This week's announcement from shooting and rural organisations has sparked a strong reaction from four major shotgun cartridge manufacturers
Monday’s call from fieldsports and shooting bodies for a move away from lead ammunition within five years has drawn criticism from leading shotgun cartridge manufacturers Eley Hawk, Gamebore, Hull Cartridge and Lyalvale Express, who accuse BASC and others involved of being ill-informed.
In a statement issued on Friday 28 February the four ammunition makers say that they were not approached to give any information and background before the announcement was made. They blast the organisations for only looking at a limited number of products and assuming that they provided a viable alternative to using lead and single-use plastics, when ‘this is not the case.’ The group says that at present there is no method of addressing plastic pollution except by using lead shot with fibre wads and disposing of used cartridges responsibly.
Steel shot shortage
The point is made that Europe currently has a shortage of steel shot and that a move away from lead will put more pressure on the market for raw material. Shortages will result and prices of steel shot increase.
Permissable loads higher outside UK
The statement says that citing examples of markets such as Denmark and the USA is not comparable as steel loads used in these countries use plastic cups. In addition, US and Danish regulations allow higher steel cartridge performance loads than the UK.
UK steel ammunition performance levels create tough challenges for manufacturers. The group comments: “We would like to see an increase in the performance levels allowed before we can begin to develop loads effective enough to produce clean, humane kills in the various types of shooting carried out in the UK.”
Tungsten and Bismuth are dismissed as options due to expense and limited availability. The group warns that shooters who cannot use steel in their shotguns will be faced with huge cost increases which may price many out of the sport.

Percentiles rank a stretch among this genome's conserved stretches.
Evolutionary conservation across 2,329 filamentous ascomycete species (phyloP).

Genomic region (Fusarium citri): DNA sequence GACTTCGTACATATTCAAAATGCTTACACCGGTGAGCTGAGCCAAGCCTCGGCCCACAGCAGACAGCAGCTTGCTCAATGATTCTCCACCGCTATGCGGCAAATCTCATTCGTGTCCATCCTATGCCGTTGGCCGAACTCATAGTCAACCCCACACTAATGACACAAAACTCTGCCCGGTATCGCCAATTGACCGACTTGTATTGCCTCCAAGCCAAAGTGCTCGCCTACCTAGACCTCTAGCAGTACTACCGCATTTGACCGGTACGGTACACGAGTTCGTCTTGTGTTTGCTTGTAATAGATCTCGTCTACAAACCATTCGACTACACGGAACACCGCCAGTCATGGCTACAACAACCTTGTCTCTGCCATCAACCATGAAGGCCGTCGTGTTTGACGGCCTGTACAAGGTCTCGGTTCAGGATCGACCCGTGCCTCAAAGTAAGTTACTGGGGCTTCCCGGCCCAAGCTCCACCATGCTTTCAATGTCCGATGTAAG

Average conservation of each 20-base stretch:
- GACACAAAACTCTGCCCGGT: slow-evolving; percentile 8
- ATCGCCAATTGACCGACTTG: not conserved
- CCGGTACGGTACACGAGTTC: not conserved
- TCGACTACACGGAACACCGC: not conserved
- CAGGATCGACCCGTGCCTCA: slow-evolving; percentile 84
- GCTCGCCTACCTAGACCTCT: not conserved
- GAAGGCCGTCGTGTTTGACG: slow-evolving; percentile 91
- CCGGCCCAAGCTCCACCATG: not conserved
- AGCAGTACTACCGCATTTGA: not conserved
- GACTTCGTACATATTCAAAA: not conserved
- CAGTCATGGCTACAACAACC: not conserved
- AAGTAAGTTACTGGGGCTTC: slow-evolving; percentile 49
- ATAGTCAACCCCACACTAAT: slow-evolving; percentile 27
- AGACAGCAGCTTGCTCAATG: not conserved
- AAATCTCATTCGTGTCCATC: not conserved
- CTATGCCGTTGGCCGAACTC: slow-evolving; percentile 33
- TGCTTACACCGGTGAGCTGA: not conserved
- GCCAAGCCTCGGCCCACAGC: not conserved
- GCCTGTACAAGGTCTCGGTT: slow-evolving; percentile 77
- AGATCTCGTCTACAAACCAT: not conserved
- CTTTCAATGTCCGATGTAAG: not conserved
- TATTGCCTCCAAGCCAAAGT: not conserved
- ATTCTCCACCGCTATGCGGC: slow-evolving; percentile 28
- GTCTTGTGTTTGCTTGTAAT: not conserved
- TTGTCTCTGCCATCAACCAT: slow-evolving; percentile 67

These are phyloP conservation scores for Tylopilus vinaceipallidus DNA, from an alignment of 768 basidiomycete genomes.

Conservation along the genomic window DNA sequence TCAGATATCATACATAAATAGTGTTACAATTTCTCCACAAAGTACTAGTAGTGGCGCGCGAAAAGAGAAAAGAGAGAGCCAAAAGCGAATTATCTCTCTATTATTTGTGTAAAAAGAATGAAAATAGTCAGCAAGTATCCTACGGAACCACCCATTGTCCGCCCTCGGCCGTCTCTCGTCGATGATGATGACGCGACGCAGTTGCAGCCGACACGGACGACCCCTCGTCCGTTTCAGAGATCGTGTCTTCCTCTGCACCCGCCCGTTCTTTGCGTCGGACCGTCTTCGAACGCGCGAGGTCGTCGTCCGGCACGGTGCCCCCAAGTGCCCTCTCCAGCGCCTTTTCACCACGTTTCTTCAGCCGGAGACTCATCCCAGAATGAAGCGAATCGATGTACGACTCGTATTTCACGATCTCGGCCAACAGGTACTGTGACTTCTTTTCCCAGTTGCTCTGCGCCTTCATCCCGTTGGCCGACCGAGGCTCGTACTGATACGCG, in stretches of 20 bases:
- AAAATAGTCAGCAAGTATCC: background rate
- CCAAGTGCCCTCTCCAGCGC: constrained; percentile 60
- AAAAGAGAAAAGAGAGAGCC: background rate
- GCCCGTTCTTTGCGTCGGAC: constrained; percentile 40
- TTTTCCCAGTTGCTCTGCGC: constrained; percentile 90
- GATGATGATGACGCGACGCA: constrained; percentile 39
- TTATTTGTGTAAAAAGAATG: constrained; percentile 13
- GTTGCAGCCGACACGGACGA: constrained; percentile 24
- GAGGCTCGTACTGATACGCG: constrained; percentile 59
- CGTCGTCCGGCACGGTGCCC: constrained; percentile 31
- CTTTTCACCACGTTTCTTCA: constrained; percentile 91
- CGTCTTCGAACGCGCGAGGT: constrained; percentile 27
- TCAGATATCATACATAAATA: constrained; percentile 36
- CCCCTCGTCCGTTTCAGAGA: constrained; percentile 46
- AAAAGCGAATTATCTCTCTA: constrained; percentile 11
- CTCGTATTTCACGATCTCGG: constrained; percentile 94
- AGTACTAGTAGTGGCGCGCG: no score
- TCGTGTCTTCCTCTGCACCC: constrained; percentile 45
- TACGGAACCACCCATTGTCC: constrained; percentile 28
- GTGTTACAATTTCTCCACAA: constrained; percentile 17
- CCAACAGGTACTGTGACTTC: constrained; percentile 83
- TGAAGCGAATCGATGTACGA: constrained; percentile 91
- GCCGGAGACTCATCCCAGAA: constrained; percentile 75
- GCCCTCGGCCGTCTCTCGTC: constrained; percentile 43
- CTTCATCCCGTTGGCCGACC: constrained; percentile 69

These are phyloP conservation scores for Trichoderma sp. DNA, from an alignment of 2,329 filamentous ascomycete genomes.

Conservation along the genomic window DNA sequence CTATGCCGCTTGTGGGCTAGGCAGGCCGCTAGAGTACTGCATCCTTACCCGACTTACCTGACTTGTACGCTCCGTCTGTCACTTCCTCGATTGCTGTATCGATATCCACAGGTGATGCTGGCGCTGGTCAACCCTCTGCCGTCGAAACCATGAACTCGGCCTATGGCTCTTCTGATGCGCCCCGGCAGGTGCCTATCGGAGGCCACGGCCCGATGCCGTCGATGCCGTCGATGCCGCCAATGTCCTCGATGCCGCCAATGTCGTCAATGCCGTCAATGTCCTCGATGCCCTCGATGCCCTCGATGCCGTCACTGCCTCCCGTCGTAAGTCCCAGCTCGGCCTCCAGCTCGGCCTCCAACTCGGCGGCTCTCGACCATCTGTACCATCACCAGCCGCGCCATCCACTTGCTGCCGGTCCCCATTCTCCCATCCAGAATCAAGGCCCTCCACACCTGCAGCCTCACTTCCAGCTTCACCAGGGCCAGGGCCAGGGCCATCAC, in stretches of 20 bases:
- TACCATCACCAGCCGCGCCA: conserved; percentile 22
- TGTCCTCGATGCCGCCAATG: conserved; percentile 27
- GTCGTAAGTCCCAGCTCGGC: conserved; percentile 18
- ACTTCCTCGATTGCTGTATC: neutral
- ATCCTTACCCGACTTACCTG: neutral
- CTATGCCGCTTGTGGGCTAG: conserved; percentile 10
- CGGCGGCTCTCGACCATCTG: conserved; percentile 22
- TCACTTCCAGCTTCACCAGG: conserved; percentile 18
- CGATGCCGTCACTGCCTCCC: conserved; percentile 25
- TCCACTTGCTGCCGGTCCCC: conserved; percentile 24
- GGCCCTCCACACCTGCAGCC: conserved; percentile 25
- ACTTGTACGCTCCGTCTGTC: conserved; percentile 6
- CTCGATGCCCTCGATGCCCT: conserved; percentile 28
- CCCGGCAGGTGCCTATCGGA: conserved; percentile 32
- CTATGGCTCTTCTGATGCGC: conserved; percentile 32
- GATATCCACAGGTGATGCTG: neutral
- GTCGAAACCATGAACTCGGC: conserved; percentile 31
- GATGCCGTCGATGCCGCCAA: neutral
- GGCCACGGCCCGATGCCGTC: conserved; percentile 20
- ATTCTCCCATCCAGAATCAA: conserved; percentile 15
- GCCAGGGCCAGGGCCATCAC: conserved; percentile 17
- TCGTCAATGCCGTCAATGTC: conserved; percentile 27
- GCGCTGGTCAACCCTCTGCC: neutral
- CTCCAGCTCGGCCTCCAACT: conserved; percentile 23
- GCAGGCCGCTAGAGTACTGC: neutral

It also points out that whilst there are a ‘handful of non-lead ammunition options with biodegradable wads currently on the market’ it is impossible to make them commercially viable at the current time. BASC and its fellow organisations are criticised for making a stance and imposing a time limit without understanding the manufacturing processes.
Realistic time scale
The group says that although non-lead, non-plastic alternatives are being developed this is a long process, needing research, development and investment and it will be a long time before shooters benefit from a full range of options.
Acknowledgement is made that the shooting industry needs to become more environmentally aware but the cartridge makers warn it is unrealistic to expect the small shotgun ammunition industry to lead development. It points out that as larger industries continue to invest in developing plastic alternatives this knowledge will filter down to smaller industries such as theirs.
The end of the statement summarises:
“We will continue to encourage the use of steel shot where required, but at this early stage we have no alternative option but to support the use of lead with fibre wads as the solution to the issues of plastic pollution. Where non-lead shot is needed, we encourage the shooters to collect their used plastic wads where possible and dispose of them accordingly.
“…We are committed to investing into the alternatives. Our collective goal is to develop high performance ammunition for all shotguns and gauges using sustainable materials and therefore secure the future of shooting. We simply ask that the organisations and individual shooters understand that doing this within a five year window without significant support is IMPOSSIBLE.”
Response from BASC
On 2nd March BASC responded to the statement from cartridge manufacturers by commenting:
“BASC understands the manufacturers’ concerns for their commercial interests as expressed in their statement on Friday 28th February.
“The cartridge manufacturers were consulted before the publication by the shooting organisations of their initial joint statement on the proposed five-year transition to sustainable, non-lead ammunition.
“Representatives of shooting organisations were in contact with cartridge manufacturers at meetings where that proposed joint statement by the shooting organisations was discussed. A copy of that statement was given to cartridge companies in advance and they had the opportunity to comment.
“BASC has always worked closely with cartridge manufacturers in delivering policy on ammunition and we will continue to do so. The shooting organisations are seeking an urgent meeting with the CEOs of the companies to agree the way forward.”